District officials said the first few weeks of school typically come with lines of cars idling, waiting to get to the drop-off area, at all campuses. In a local Facebook group, one parent posted that their student didn’t get to school until the second class period, thanks to traffic.
Denton ISD spokesperson Julie Zwahr said it’s common for traffic to be heavy during the first week of school but that congestion usually eases quickly.
“Each day school has been in session, and as our students and staff have settled into their daily routines, traffic has improved,” Zwahr said. “Arrival and dismissal when comparing Day One to Day 10 look completely different, and more efficient.”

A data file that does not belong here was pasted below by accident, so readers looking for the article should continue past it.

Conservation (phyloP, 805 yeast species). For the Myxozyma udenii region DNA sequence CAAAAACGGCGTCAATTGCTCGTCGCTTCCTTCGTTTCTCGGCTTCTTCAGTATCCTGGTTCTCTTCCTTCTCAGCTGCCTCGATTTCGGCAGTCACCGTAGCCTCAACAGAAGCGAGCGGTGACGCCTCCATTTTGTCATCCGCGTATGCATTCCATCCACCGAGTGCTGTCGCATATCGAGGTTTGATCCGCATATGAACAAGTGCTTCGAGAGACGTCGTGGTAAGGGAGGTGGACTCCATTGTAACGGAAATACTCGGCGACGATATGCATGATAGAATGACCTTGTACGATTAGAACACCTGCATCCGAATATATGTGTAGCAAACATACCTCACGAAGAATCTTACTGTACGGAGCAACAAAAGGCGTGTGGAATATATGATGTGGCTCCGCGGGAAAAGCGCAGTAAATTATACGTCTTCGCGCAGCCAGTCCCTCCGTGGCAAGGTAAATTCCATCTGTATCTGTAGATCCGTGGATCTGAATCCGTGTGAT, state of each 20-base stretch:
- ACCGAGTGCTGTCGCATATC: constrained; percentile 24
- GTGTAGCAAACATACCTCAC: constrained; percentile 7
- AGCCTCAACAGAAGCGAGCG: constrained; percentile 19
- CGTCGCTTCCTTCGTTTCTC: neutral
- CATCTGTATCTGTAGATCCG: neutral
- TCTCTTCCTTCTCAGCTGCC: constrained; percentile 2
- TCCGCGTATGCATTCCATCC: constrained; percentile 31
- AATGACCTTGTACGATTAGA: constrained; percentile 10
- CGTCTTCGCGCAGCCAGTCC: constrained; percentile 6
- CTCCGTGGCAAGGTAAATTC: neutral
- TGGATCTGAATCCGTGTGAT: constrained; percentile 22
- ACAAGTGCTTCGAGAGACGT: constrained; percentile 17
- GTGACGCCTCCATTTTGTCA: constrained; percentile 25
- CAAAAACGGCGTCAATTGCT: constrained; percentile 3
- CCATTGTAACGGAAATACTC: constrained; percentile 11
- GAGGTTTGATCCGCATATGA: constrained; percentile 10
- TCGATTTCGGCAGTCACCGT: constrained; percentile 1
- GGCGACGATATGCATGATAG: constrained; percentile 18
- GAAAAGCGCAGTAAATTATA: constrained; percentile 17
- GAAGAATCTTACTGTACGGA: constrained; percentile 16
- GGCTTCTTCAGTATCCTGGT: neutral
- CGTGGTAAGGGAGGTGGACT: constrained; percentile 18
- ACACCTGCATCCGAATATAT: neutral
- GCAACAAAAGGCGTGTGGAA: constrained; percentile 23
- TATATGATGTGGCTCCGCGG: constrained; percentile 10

Students who walk or bike to Denton High will have to wait, but improvements are on the way. The district and the city of Denton’s Capital Projects and Engineering Department will have a special-called meeting at 11:30 a.m. Tuesday to discuss upcoming projects to permanently improve pedestrian and bicycle access to the school. The meeting will be at the city’s Development Services Building, 401 N. Elm St.
To school on two wheels
Eiyala Sawadivong, a freshman at Denton High, gets to school on his mountain bike. He carries a backpack and then brings his baseball gear home on his bike. He’ll occasionally get a ride if the weather is bad, but Sawadivong usually bikes to school from his neighborhood, which is near the University of North Texas campus.